Healthcare payer CIOs tell me that today their organizations are transforming their historical missions to put members up front and center and that core to this change is the ability to use data to improve member health.
According to Julie Hill, a Board member at Anthem Blue Cross, “Disruption is coming our way. We have been pretty staid for a long time. Historically, we viewed Ford Motor for example as our only customer. However, everything has changed. It no longer works to have 7 platforms for collecting metrics around performance. The opportunity for us today is to ‘mine the metadata for healthcare outcomes’. This is a huge cultural shift, but it is also a moral imperative and increasingly, an economic imperative.” (UCI Road to Reinvention, Center for Digital Transformation, March 2016)
The rise of healthcare related IoT adds to the diversity of datasets containing PHI and PII with the potential to improve quality of care and patient outcomes. This sensitive data is of value to both members and payers and as such needs to be managed, governed, and most importantly, protected.
Healthcare payers that organize their data strategies effectively will have the ability to not only drive better healthcare outcomes but also lower their costs by ensuring standards of care, performance related pay, compliance with government and industry regulation, and reduced vulnerability in the event of a hack.
Healthcare payers explain that they have been slow to respond here for many reasons. While access to a unified view of patients is desirable, it requires the ability to overcome the complexities of putting together a variety of data from multiple sources including patient and pharmacy records, IoT data, social media activity, and more. Healthcare payers are limited as well by data interoperability and worries about the privacy risks associated with creating an integrated view of member and patient data; alleviating these concerns requires they proactively protect members’ personal data from re-identification and hackers, without compromising its usability.
Unfortunately, healthcare payers have limited capability to holistically manage sensitive data. For this reason, they are also limited in their ability to avoid costly fines and lawsuits for noncompliance. For better accountability here, they need to actively remediate processes that are insufficient. As part of this, they will need their employees to demonstrate proper due diligence and risk management in protecting high risk data. Taking these steps will avoid liability for breach of fiduciary duty and wasting corporate assets where directors’ pre and post-breach conduct alleges improprieties like failure to properly disclose, investigate and remediate compliance issues.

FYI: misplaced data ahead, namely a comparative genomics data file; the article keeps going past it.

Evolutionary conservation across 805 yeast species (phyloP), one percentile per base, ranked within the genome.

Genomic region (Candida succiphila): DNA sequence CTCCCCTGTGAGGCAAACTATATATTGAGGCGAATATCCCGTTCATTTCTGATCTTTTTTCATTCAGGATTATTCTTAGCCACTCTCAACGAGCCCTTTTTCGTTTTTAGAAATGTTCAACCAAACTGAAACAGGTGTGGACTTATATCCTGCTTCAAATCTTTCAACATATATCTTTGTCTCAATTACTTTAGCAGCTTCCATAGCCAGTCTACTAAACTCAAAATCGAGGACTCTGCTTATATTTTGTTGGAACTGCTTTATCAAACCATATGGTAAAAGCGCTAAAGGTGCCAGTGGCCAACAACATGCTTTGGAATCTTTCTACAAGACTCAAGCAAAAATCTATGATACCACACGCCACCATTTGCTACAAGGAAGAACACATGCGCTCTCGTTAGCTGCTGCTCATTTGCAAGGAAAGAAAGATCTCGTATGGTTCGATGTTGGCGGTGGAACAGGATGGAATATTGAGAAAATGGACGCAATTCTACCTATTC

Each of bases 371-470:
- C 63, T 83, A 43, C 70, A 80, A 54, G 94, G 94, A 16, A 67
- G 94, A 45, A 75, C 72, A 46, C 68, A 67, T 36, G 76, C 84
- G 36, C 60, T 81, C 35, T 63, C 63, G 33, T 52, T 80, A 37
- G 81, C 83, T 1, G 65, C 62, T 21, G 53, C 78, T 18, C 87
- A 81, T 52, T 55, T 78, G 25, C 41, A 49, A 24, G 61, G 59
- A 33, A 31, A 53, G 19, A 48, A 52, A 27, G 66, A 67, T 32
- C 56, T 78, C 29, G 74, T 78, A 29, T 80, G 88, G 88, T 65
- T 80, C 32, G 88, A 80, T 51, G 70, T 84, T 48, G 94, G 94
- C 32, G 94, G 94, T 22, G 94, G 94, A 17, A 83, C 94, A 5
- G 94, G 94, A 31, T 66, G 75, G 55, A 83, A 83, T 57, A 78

Healthcare payers say knowing where to start with managing their data is key to meeting regulatory compliance. HIPAA lists 18 identifiers that are considered personally identifiable information – high value data targets including social security numbers, medical IDs, and first or last name, the latter two of which gain importance when tied to ailments. For compliance and privacy, IT leaders need the ability to secure this information throughout the entire data flow, not only in motion but at rest and in use as well. Making this happen requires the shared development of data privacy and security policies within the community served. Data policies are inherent to data protection compliance and avoiding business risk.
For these reasons, one healthcare payer Chief Compliance Officer says that data security “is important. We have funding for it, we have the top-down support for it in our organization, but we want to make sure that the business users as well as internal IT users understand why this is important.”
With members’ PHI and PII always under threat, healthcare payers need rigorous policies and capabilities to protect this valuable corporate asset from compromise, loss and targeted cyber-attacks. One CISO put it this way: “The emphasis needs to move from the application to the data touch points, with data security baked in from the start.” Healthcare payer CIOs stress the importance of business leaders thinking about the data they collect in terms of how much is actually required, then storing it only as long as is necessary in order to protect against insider misuse and loss from unintentional actions. Healthcare payer CIOs not only worry about identity theft and prescription fraud but also third parties receiving medical care under a patient’s name which could create false medical histories with personal and financial implications for members and payers.
In 2015, over 180 million healthcare records were exposed. Hackers are targeting healthcare payers and providers with increasingly sophisticated methods for circumventing several layers of strong security controls. Clearly, the more personal the information that healthcare payers put together – and PHI is extremely personal – the more valuable a target it becomes for identity theft, which creates all sorts of ramifications for the healthcare payers that suffer breaches. Healthcare payers have been implementing layered physical and logical controls for a number of years; today’s threats demand that they enhance their cyber security mandates and preparedness to include securing data itself.
Are you concerned about these issues in your organization? I’ve recently put together a more detailed look at how data-driven healthcare payers can overcome the difficulties they’re facing today and I’d love to know what you think – to read it, please click on this link: 5 Growth Initiatives Healthcare Payers Can Leverage Today with Security.